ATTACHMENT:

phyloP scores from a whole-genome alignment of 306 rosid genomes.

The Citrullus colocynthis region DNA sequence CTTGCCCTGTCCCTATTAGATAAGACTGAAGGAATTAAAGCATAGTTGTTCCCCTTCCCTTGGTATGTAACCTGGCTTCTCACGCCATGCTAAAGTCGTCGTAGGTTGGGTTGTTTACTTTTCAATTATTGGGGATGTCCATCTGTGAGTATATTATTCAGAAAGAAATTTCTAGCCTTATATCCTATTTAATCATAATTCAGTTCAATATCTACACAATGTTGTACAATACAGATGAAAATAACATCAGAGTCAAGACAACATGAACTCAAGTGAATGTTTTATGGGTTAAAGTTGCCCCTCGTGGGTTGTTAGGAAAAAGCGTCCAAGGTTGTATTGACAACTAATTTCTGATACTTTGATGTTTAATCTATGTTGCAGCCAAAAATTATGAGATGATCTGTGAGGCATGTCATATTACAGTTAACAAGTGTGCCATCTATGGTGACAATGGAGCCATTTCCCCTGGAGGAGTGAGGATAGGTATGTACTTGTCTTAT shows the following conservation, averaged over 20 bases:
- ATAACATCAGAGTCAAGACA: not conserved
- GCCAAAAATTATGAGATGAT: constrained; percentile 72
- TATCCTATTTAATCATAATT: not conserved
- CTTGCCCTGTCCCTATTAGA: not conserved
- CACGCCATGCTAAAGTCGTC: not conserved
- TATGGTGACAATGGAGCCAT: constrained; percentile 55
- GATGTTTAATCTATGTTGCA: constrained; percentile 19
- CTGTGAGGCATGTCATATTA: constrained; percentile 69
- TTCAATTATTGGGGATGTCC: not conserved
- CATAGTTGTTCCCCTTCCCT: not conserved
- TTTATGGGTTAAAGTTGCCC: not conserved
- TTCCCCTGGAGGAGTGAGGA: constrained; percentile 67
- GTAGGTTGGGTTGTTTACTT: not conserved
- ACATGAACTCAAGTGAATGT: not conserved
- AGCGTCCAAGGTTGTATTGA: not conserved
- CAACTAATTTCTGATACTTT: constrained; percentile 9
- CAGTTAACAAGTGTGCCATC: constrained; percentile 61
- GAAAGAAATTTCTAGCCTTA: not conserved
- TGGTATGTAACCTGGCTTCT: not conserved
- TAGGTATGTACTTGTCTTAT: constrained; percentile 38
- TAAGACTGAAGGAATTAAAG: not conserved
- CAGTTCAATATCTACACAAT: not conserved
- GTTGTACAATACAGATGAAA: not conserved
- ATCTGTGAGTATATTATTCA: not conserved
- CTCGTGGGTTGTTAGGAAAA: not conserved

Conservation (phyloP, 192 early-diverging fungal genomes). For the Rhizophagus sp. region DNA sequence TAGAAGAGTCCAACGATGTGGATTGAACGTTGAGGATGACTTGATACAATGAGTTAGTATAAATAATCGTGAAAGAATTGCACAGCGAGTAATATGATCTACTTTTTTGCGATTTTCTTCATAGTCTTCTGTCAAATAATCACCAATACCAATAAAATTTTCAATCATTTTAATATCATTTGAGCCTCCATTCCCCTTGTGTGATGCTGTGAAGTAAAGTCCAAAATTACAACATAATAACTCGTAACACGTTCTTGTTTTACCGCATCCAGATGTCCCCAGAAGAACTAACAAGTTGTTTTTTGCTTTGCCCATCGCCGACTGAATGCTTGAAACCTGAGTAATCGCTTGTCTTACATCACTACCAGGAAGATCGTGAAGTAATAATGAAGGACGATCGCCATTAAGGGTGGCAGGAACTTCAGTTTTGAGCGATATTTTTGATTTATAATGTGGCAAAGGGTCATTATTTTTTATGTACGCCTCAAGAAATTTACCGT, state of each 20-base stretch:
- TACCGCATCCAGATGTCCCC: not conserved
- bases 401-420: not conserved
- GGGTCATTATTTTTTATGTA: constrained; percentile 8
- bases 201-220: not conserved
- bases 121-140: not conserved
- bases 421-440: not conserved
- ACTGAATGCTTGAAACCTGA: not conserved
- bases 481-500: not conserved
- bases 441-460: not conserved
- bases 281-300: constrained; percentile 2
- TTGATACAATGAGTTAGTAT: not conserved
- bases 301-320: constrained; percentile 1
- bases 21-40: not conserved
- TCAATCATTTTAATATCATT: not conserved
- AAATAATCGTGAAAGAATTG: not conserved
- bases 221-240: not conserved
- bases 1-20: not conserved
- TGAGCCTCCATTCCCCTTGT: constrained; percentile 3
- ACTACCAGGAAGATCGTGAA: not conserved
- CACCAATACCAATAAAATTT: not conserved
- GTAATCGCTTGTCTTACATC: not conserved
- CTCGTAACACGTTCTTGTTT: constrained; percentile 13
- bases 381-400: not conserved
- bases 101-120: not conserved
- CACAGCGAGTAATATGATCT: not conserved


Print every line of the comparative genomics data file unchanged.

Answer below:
phyloP scores from a whole-genome alignment of 306 rosid genomes.

The Citrullus colocynthis region DNA sequence CTTGCCCTGTCCCTATTAGATAAGACTGAAGGAATTAAAGCATAGTTGTTCCCCTTCCCTTGGTATGTAACCTGGCTTCTCACGCCATGCTAAAGTCGTCGTAGGTTGGGTTGTTTACTTTTCAATTATTGGGGATGTCCATCTGTGAGTATATTATTCAGAAAGAAATTTCTAGCCTTATATCCTATTTAATCATAATTCAGTTCAATATCTACACAATGTTGTACAATACAGATGAAAATAACATCAGAGTCAAGACAACATGAACTCAAGTGAATGTTTTATGGGTTAAAGTTGCCCCTCGTGGGTTGTTAGGAAAAAGCGTCCAAGGTTGTATTGACAACTAATTTCTGATACTTTGATGTTTAATCTATGTTGCAGCCAAAAATTATGAGATGATCTGTGAGGCATGTCATATTACAGTTAACAAGTGTGCCATCTATGGTGACAATGGAGCCATTTCCCCTGGAGGAGTGAGGATAGGTATGTACTTGTCTTAT shows the following conservation, averaged over 20 bases:
- ATAACATCAGAGTCAAGACA: not conserved
- GCCAAAAATTATGAGATGAT: constrained; percentile 72
- TATCCTATTTAATCATAATT: not conserved
- CTTGCCCTGTCCCTATTAGA: not conserved
- CACGCCATGCTAAAGTCGTC: not conserved
- TATGGTGACAATGGAGCCAT: constrained; percentile 55
- GATGTTTAATCTATGTTGCA: constrained; percentile 19
- CTGTGAGGCATGTCATATTA: constrained; percentile 69
- TTCAATTATTGGGGATGTCC: not conserved
- CATAGTTGTTCCCCTTCCCT: not conserved
- TTTATGGGTTAAAGTTGCCC: not conserved
- TTCCCCTGGAGGAGTGAGGA: constrained; percentile 67
- GTAGGTTGGGTTGTTTACTT: not conserved
- ACATGAACTCAAGTGAATGT: not conserved
- AGCGTCCAAGGTTGTATTGA: not conserved
- CAACTAATTTCTGATACTTT: constrained; percentile 9
- CAGTTAACAAGTGTGCCATC: constrained; percentile 61
- GAAAGAAATTTCTAGCCTTA: not conserved
- TGGTATGTAACCTGGCTTCT: not conserved
- TAGGTATGTACTTGTCTTAT: constrained; percentile 38
- TAAGACTGAAGGAATTAAAG: not conserved
- CAGTTCAATATCTACACAAT: not conserved
- GTTGTACAATACAGATGAAA: not conserved
- ATCTGTGAGTATATTATTCA: not conserved
- CTCGTGGGTTGTTAGGAAAA: not conserved

Conservation (phyloP, 192 early-diverging fungal genomes). For the Rhizophagus sp. region DNA sequence TAGAAGAGTCCAACGATGTGGATTGAACGTTGAGGATGACTTGATACAATGAGTTAGTATAAATAATCGTGAAAGAATTGCACAGCGAGTAATATGATCTACTTTTTTGCGATTTTCTTCATAGTCTTCTGTCAAATAATCACCAATACCAATAAAATTTTCAATCATTTTAATATCATTTGAGCCTCCATTCCCCTTGTGTGATGCTGTGAAGTAAAGTCCAAAATTACAACATAATAACTCGTAACACGTTCTTGTTTTACCGCATCCAGATGTCCCCAGAAGAACTAACAAGTTGTTTTTTGCTTTGCCCATCGCCGACTGAATGCTTGAAACCTGAGTAATCGCTTGTCTTACATCACTACCAGGAAGATCGTGAAGTAATAATGAAGGACGATCGCCATTAAGGGTGGCAGGAACTTCAGTTTTGAGCGATATTTTTGATTTATAATGTGGCAAAGGGTCATTATTTTTTATGTACGCCTCAAGAAATTTACCGT, state of each 20-base stretch:
- TACCGCATCCAGATGTCCCC: not conserved
- bases 401-420: not conserved
- GGGTCATTATTTTTTATGTA: constrained; percentile 8
- bases 201-220: not conserved
- bases 121-140: not conserved
- bases 421-440: not conserved
- ACTGAATGCTTGAAACCTGA: not conserved
- bases 481-500: not conserved
- bases 441-460: not conserved
- bases 281-300: constrained; percentile 2
- TTGATACAATGAGTTAGTAT: not conserved
- bases 301-320: constrained; percentile 1
- bases 21-40: not conserved
- TCAATCATTTTAATATCATT: not conserved
- AAATAATCGTGAAAGAATTG: not conserved
- bases 221-240: not conserved
- bases 1-20: not conserved
- TGAGCCTCCATTCCCCTTGT: constrained; percentile 3
- ACTACCAGGAAGATCGTGAA: not conserved
- CACCAATACCAATAAAATTT: not conserved
- GTAATCGCTTGTCTTACATC: not conserved
- CTCGTAACACGTTCTTGTTT: constrained; percentile 13
- bases 381-400: not conserved
- bases 101-120: not conserved
- CACAGCGAGTAATATGATCT: not conserved